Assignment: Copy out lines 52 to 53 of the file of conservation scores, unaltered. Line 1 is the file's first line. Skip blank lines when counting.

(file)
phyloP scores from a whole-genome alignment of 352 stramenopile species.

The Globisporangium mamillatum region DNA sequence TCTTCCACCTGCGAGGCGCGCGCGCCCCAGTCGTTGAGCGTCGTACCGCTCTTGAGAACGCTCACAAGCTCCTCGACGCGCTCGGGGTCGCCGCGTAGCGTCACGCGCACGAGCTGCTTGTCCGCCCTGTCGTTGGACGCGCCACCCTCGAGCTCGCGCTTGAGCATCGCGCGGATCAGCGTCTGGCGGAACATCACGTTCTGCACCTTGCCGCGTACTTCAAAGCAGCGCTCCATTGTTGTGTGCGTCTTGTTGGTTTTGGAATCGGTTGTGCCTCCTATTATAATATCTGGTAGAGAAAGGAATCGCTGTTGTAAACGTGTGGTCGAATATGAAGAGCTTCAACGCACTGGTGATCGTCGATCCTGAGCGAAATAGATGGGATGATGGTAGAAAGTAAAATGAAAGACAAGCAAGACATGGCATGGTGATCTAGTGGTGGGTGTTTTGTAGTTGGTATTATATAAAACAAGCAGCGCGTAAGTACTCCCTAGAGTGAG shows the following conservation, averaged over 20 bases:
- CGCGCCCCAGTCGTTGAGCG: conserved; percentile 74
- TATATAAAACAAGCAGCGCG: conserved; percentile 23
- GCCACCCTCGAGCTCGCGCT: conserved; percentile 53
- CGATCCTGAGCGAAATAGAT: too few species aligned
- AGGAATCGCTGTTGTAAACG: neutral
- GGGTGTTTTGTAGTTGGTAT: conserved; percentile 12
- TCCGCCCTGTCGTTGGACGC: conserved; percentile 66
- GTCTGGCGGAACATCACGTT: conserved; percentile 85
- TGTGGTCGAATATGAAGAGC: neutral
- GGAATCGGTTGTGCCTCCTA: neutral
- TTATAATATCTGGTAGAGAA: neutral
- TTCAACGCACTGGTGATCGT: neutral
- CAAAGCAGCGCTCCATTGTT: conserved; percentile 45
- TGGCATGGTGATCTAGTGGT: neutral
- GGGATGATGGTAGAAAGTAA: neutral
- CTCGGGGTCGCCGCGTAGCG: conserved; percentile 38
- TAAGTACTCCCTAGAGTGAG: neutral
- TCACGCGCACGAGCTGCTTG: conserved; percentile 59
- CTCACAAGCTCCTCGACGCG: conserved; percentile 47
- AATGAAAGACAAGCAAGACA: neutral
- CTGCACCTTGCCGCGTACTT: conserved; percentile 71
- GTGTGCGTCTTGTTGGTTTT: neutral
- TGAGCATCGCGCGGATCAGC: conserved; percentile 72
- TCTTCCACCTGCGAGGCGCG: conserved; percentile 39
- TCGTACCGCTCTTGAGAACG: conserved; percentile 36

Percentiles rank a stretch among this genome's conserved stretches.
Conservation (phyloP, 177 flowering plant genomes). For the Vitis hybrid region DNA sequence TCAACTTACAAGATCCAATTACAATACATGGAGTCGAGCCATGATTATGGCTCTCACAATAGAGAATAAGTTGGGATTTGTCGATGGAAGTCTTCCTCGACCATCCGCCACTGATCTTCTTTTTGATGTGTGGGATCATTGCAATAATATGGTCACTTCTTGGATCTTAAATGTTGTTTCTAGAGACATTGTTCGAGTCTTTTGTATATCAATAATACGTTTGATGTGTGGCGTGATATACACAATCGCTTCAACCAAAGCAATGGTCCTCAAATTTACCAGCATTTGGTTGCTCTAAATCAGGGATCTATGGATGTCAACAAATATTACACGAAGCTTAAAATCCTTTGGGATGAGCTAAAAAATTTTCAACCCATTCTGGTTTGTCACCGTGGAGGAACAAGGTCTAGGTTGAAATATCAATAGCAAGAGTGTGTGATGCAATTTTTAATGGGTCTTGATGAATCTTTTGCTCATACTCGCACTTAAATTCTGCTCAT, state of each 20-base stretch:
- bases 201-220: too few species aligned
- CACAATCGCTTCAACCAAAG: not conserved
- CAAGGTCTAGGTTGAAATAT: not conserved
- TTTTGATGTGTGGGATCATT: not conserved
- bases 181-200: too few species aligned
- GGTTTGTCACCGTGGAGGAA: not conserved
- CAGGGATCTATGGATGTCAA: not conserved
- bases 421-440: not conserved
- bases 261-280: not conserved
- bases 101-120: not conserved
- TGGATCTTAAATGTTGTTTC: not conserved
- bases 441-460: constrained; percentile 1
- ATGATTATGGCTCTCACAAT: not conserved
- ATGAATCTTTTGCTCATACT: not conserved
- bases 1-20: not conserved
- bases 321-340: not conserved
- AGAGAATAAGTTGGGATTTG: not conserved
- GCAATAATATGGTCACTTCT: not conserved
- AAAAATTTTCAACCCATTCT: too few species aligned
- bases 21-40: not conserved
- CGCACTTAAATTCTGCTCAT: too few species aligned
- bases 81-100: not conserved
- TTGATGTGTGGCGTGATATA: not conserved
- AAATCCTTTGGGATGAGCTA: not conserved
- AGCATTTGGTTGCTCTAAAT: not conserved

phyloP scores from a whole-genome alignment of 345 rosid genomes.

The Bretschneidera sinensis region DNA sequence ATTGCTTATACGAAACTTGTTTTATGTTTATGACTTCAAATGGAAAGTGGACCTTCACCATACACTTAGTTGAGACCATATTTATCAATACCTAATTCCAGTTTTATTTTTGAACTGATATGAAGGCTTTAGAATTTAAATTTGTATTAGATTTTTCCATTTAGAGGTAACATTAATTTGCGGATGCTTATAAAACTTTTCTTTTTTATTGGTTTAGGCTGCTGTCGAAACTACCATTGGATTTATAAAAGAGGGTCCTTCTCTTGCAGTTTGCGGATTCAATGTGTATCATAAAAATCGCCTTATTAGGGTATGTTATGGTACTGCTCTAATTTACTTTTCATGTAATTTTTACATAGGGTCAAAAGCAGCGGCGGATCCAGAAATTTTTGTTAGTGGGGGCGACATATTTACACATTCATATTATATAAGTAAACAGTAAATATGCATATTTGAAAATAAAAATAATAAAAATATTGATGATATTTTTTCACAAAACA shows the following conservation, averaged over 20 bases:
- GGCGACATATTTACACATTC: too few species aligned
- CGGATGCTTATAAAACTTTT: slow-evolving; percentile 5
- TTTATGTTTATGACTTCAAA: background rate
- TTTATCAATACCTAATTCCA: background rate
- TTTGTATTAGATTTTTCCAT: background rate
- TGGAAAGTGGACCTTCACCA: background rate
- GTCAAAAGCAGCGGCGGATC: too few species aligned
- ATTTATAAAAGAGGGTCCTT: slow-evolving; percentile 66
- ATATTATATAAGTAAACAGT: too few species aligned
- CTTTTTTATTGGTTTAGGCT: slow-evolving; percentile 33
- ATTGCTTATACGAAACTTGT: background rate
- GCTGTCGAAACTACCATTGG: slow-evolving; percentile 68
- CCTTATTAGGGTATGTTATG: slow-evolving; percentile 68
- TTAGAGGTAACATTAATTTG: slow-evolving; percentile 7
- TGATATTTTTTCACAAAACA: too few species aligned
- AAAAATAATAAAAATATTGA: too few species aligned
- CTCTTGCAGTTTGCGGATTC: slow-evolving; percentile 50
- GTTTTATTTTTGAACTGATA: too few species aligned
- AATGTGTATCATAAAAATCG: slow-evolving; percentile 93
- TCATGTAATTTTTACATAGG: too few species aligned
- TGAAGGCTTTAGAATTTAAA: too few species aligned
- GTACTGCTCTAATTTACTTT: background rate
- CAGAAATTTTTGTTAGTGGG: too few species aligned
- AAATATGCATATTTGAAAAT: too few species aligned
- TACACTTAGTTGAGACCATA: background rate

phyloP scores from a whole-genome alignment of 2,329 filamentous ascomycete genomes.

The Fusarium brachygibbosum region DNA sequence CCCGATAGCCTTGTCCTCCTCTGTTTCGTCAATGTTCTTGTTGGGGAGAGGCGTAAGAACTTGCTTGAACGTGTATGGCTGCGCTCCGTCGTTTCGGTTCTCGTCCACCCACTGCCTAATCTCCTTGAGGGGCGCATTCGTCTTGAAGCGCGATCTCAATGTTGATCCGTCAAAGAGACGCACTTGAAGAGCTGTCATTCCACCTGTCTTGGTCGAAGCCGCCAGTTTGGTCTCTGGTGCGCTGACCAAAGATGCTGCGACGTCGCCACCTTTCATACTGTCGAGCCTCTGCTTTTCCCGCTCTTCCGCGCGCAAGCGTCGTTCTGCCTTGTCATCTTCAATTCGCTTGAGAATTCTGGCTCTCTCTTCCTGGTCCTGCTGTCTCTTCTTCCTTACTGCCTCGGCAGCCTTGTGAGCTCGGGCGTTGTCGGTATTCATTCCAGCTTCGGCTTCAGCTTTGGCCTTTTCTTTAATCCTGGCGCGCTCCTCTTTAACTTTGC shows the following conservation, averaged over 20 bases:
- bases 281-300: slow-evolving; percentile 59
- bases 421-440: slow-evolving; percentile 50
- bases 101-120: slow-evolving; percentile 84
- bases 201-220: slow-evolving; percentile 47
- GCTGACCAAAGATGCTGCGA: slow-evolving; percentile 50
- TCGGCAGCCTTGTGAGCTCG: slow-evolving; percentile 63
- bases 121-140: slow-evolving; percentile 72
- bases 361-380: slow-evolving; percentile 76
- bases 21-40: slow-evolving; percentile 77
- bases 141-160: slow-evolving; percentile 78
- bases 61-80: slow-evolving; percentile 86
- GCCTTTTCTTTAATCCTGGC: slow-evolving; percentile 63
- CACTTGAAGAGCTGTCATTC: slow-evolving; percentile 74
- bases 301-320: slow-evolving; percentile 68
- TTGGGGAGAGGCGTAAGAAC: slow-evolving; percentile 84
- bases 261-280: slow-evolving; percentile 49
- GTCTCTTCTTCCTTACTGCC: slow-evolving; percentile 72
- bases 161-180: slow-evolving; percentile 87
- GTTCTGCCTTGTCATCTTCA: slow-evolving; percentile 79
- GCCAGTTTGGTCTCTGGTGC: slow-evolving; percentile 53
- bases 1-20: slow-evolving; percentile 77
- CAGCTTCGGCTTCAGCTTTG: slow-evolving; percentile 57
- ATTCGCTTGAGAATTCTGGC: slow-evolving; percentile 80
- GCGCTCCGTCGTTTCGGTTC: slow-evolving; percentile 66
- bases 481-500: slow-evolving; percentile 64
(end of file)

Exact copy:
- TTGATGTGTGGCGTGATATA: not conserved
- AAATCCTTTGGGATGAGCTA: not conserved